World Series, Game 4: Chicago 1, Houston 0 (Chicago wins, 4-0)

Jerry Reinsdorf went on record early and often about how he would trade all six of the Chicago Bulls’ NBA championships for one White Sox World Series championship. Well, now he doesn’t have to. The White Sox win 10 out of 11 playoff games and sweep the listless Astros to win their first World Series since 1917. Unbelievable.

Any columnist, especially the ones in Chicago, will tell you that the Sox didn’t stand a chance in hell in going the distance. They needed another bat, maybe two, that was the conventional wisdom across the board. And yet, like they always say about playoff baseball, good pitching always beats good hitting. In this case, though, it was more a matter of good pitching beating aggressively mediocre hitting. I mean, what on earth happened to Morgan Ensberg? Dude hit 75 home runs during the season.

Some other observations:

A Low Down Dirty Shame: Jeff Bagwell doesn’t bat in Game 4. They’re an out away from being eliminated. How on earth does Phil Garner not give Bags a chance to save the day? There’s a runner on second, for crying out loud. They don’t need his cybershoulder to rip a dinger, they just need a single. It must have killed Bags to sit there and watch his team lose the last game of the Series, and not be able to do a damn thing about it.

The Other Low Down Dirty Shame: Frank Thomas doesn’t play in the payoffs. Sure, he’s not the most well liked player in the Sox clubhouse. But the guy has HOF numbers across the board, and he’s about to receive a ring that he did not earn. Some will tell you that the ring is reward alone, no matter your part in the grand scheme of things. But you know that Thomas would have sold Reinsdorf’s six NBA titles for just one at bat in any of these games.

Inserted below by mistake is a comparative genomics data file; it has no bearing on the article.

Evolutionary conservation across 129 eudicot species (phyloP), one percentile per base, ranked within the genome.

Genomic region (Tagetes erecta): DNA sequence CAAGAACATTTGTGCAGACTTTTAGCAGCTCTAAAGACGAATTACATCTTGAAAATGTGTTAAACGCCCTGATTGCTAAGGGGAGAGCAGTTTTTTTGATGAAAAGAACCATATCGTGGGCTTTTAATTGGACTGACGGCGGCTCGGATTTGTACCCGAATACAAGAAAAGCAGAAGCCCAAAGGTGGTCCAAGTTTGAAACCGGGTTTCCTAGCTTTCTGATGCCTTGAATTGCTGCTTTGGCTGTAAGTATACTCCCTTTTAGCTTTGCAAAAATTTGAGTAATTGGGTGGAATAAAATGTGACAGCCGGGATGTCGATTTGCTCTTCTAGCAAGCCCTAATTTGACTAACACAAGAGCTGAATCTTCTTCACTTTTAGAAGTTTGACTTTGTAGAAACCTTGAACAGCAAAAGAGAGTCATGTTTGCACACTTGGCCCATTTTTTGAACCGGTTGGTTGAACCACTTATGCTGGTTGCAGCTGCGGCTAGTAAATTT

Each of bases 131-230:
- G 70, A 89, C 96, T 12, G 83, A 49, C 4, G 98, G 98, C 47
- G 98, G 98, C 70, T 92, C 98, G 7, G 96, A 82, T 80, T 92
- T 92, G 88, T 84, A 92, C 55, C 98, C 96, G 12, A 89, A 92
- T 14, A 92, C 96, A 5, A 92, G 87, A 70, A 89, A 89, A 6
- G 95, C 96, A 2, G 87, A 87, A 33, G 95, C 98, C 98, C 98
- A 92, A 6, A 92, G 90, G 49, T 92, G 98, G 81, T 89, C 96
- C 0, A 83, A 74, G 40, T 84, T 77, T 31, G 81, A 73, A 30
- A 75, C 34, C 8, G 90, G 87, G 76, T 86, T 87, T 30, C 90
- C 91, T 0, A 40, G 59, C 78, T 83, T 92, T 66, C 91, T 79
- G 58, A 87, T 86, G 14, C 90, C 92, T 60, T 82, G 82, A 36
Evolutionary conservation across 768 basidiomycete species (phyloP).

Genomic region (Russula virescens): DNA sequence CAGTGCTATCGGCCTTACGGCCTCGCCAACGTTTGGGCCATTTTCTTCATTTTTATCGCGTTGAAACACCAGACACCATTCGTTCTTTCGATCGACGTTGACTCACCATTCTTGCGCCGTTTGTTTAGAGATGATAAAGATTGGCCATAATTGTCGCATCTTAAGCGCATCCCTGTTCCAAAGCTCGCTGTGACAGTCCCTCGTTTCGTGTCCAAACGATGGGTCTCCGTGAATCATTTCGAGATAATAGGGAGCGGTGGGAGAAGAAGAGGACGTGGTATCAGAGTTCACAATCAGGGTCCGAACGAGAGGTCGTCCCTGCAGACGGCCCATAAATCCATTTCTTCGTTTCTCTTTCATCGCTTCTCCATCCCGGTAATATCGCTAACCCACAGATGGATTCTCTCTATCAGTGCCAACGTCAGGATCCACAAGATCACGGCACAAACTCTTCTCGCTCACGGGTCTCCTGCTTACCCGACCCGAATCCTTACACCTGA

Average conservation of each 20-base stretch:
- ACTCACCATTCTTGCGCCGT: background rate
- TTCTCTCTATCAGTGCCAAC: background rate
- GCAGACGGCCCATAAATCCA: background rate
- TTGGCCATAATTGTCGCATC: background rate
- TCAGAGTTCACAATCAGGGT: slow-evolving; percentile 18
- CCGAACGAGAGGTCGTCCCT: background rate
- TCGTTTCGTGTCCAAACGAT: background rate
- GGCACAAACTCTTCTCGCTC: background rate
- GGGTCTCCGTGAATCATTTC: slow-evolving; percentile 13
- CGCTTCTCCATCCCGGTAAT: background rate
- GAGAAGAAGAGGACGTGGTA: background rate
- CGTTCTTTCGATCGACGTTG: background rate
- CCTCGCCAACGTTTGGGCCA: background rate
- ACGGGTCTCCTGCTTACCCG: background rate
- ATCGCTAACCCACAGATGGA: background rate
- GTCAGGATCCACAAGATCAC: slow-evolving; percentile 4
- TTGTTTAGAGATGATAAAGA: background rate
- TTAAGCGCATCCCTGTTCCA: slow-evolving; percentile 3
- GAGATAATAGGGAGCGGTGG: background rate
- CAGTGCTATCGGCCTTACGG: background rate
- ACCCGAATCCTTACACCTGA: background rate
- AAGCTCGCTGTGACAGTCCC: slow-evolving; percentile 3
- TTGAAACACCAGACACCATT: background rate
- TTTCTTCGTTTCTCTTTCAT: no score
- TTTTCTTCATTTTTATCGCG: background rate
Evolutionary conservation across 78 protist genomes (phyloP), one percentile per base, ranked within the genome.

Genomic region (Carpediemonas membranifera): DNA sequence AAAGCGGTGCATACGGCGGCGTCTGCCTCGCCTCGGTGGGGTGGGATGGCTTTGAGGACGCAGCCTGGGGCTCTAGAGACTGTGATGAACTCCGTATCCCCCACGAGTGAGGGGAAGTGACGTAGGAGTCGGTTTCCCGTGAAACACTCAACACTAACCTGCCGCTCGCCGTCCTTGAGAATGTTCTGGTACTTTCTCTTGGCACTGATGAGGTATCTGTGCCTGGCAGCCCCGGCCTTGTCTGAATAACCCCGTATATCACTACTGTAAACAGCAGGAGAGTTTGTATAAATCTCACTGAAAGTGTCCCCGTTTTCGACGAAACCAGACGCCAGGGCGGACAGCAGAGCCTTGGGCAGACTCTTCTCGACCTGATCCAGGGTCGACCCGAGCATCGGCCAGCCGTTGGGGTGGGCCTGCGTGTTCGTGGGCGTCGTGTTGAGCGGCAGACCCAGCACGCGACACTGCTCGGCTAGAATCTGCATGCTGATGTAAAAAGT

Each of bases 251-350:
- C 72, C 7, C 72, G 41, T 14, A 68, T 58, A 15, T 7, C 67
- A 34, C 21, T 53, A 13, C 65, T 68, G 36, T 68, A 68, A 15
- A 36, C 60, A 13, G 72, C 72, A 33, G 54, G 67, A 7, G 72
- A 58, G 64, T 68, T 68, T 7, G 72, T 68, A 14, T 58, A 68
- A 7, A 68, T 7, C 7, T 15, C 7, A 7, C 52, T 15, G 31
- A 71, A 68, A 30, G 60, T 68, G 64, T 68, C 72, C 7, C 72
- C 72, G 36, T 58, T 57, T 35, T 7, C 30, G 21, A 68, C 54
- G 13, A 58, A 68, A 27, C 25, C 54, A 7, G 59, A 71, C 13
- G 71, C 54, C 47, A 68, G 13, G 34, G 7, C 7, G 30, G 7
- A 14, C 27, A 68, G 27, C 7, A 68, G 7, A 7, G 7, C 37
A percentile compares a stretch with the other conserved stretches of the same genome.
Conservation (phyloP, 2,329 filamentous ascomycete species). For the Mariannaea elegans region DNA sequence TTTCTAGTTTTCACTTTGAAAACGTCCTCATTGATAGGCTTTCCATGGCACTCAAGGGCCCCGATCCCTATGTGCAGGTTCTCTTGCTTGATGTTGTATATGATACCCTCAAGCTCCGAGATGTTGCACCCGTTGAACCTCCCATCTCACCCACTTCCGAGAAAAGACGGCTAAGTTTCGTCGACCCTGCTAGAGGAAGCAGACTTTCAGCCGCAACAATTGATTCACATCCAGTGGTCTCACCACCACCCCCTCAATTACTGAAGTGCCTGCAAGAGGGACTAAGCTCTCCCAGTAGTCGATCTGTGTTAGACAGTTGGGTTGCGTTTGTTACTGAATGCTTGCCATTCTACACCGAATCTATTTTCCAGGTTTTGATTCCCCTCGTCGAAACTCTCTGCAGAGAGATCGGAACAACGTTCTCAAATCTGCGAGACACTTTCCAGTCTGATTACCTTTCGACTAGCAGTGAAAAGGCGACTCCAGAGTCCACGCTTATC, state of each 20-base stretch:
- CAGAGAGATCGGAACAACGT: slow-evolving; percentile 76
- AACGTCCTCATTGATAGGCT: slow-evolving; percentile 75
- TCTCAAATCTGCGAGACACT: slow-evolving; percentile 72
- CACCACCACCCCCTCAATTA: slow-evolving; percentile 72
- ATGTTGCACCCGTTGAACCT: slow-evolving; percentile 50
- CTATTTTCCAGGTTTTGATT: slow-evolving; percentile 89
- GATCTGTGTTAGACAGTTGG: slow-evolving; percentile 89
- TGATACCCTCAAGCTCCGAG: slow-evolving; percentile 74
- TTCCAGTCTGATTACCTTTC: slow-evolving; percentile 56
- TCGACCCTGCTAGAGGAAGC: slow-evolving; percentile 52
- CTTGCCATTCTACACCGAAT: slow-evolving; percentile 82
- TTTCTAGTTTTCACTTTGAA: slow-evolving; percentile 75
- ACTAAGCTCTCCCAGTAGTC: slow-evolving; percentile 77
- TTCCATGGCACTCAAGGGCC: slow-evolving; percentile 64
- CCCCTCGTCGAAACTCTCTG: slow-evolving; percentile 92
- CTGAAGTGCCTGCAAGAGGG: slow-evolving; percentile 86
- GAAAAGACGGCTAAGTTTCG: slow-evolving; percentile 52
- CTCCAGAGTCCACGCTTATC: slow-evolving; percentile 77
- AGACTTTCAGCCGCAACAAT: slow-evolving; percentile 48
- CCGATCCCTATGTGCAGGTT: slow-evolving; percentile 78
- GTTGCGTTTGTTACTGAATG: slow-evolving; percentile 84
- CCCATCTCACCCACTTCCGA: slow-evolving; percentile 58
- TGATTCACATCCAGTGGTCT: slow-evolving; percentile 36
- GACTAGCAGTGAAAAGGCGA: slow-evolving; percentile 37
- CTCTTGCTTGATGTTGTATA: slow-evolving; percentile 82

What Have I, What Have I, What Have I Done To Deserve This: Brad Lidge. The guy was the #1 closer in my fantasy league, with 103 K’s, an ERA under 2.30, and 42 saves. The guy gives up a run here, a run there, and that was all the Sox needed, and Lidge instantly becomes a bum. He’s taking the fall for the fact that the Astros couldn’t hit, something that Roger Clemens would have told you about this team back in May.

He Ain’t Heavy, He’s My Brother: The defense of both teams. You will be hard pressed to see two teams flash so much dandy glove work in four games in a row like the Sox and ‘Stros did. The highlight of the Series, fittingly enough, took place in the bottom of the 9th in Game 4, when Juan Uribe pulled a Derek Jeter and dove into the seats between third and left to snag a ball a good two or three rows into the seats. (The fans in Chicago would never have allowed that to happen, I can tell you that.) But there were about a dozen other spectacular plays as well, including the double play that the White Sox turned on a ground ball during a hit and run. Amazing.

It’s Oh So Quiet: The Juice Box. When Willie Harris scored in the top of the 8th, you would have thought that the Astros were down by ten runs, not one. Joe Buck made frequent mention of it throughout the broadcast, and I can’t say I blame him. The fans acted like they knew it was over before it had even begun, and whether they want to believe it or not, the players do feed on that.

Who Stole the Soul?: Jermaine Dye. The Series MVP, for my money, belongs to Joe Crede. He played ridiculous defense, and came up with a litany of clutch hits in nearly every game. Good for Dye for stepping up in Game 4 when no one else could put a bat on Brandon Backe, but as far as I’m concerned, Crede was their rock, day in and day out.

Congratulations to the 2005 Chicago White Sox. Chicago Cubs, you’re now on the clock. Anything less than a World Series next year will feel like a disappointment.

Follow the Scores Report editors on Twitter @clevelandteams and @bullzeyedotcom.

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